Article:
Here’s the good news: More and more politicians are taking note of the disturbing uptick in the maternal mortality rate in the U.S. and presenting legislation to fight it — especially the grim statistics for pregnancy-correlated deaths of black women. Here’s the bad news: Native American women have been abandoned in these discussions and initiatives.
But Rep. Deb Haaland — a Native American Congresswoman — is championing indigenous women in the U.S. “It’s been a long road for Native people, Native women, and so I feel like those of us who know what it’s like, we all need to stick together,” Rep. Haaland announced on Tuesday in D.C., at the first Mama’s March policy roundtable. The roundtable was headed up by the Center for American Progress, the National Women’s Law Center, and Mothering Justice — and was created to take on issues that affect mothers of color: poverty, affordable child care, paid leave and sick time off, and more.
Haaland came out swinging on behalf of her Native population. “We need to make sure that we are echoing our voices and finding ways to make sure people know and understand. When we talk about the mortality rate for African American women and mothers, we should also be talking about the rate for Native American women,” she said.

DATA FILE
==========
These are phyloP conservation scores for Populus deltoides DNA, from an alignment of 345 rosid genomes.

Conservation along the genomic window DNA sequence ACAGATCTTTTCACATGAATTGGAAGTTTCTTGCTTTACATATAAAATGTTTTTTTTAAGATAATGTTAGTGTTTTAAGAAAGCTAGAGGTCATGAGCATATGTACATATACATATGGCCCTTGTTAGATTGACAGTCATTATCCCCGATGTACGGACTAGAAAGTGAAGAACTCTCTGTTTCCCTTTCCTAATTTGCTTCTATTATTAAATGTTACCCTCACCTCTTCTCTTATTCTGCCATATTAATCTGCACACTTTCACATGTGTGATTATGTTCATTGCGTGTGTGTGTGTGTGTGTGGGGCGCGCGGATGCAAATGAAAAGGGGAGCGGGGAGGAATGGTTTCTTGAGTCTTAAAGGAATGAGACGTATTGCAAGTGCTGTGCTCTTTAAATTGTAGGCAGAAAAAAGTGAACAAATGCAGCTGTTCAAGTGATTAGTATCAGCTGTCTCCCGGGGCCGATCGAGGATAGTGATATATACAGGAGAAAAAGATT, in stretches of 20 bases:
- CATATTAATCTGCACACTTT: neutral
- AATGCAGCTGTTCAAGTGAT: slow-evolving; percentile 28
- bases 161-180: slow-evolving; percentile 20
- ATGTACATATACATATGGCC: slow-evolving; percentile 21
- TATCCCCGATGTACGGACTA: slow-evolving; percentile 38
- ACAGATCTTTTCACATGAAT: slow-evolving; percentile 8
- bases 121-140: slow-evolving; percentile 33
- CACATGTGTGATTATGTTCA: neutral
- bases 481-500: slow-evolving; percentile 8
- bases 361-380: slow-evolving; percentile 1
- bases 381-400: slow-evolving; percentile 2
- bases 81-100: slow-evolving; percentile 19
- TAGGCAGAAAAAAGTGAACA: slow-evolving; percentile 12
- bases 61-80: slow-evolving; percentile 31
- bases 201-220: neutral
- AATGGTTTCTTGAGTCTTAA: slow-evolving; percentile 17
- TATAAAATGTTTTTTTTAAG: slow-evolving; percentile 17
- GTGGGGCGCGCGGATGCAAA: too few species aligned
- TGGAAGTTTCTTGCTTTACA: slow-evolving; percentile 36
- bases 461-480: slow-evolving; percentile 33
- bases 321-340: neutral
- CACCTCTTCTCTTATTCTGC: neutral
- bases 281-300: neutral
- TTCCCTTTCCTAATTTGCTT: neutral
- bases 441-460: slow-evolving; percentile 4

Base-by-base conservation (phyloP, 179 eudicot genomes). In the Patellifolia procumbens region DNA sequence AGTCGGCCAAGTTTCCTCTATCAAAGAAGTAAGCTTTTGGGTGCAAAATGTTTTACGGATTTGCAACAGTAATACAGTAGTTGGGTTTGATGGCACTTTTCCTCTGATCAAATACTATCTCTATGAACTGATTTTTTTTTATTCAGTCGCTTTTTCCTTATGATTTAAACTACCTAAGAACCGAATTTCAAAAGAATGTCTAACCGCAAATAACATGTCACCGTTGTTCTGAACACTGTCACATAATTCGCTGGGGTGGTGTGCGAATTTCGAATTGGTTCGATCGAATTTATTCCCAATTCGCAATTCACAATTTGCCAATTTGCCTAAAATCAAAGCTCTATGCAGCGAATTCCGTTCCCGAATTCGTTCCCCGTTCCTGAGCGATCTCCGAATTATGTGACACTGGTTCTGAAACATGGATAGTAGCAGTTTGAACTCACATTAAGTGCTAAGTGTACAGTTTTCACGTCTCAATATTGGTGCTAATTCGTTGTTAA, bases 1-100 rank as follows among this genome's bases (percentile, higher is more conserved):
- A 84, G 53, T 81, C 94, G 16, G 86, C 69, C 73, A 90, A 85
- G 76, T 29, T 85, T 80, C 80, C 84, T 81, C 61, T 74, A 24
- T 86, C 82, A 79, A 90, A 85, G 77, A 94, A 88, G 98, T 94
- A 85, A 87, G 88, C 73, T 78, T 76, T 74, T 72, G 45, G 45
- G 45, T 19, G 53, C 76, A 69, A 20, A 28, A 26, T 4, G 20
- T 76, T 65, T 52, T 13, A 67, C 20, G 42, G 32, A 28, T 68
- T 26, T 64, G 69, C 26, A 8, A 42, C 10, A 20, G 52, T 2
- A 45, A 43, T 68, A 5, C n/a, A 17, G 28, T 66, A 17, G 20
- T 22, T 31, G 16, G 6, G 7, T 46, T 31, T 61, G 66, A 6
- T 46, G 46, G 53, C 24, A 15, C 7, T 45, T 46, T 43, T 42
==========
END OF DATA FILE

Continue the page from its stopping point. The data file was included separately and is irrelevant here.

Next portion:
The statistics are upsetting, and rarely mentioned in the news: Native American and Alaskan Native moms, compared to white women, are 2.5 more times likely to perish from complications connected to pregnancy. That’s according to the Centers for Disease Control and Prevention (CDC).
— Rep. Deb Haaland (@RepDebHaaland) May 12, 2019
Rep. Haaland is shining light on this underserved community. A mom herself, she is also a descendant of indigenous people who, in the 13th century, migrated to the Pueblo of Laguna.
Despite being a new congresswoman — and one of the amazing stories of the historic 2018 midterm elections — Haaland is all about family.
“When I go home to Laguna, yes, I have to wash dishes. I have to cook for my mom. I have to do all of those things, because I’m not just a member of Congress. I’m also a daughter. I’m also a mother. So when my daughter gets sick, I still have an obligation to take care of her, to make her soup, to do whatever it is. You don’t stop being yourself just because you get elected to something,” Haaland told Romper.
Haaland’s own family history compels her to find better solutions for Native women. “Just within my family, there have been so many experiences of people not getting the health care they need,” Haaland continued. “My aunt, when she had her first child at the Indian Health Service in Winslow, Arizona… it was a terrible, terrible, horrifying experience. I don’t want that to happen to anyone else, so I need to keep making sure that I’m listening to those stories, that I’m moving them forward so we don’t go back where we were before.”
We commend Rep. Haaland and her determination, as well as other representatives who have maternal mortality issues in their sights. Sen. Elizabeth Warren introduced a plan for fighting the rising mortality rate in mothers in our country. Sen. Kamala Harris presented the Maternal Care Access and Reducing Emergencies (CARE) Act to lessen racial inequalities in maternal morbidity rates. And Senator Corey Booker offered a bill aimed directly at stopping pregnancy deaths for black women. (It is worth noting that all three senators are Democrats. Cough.)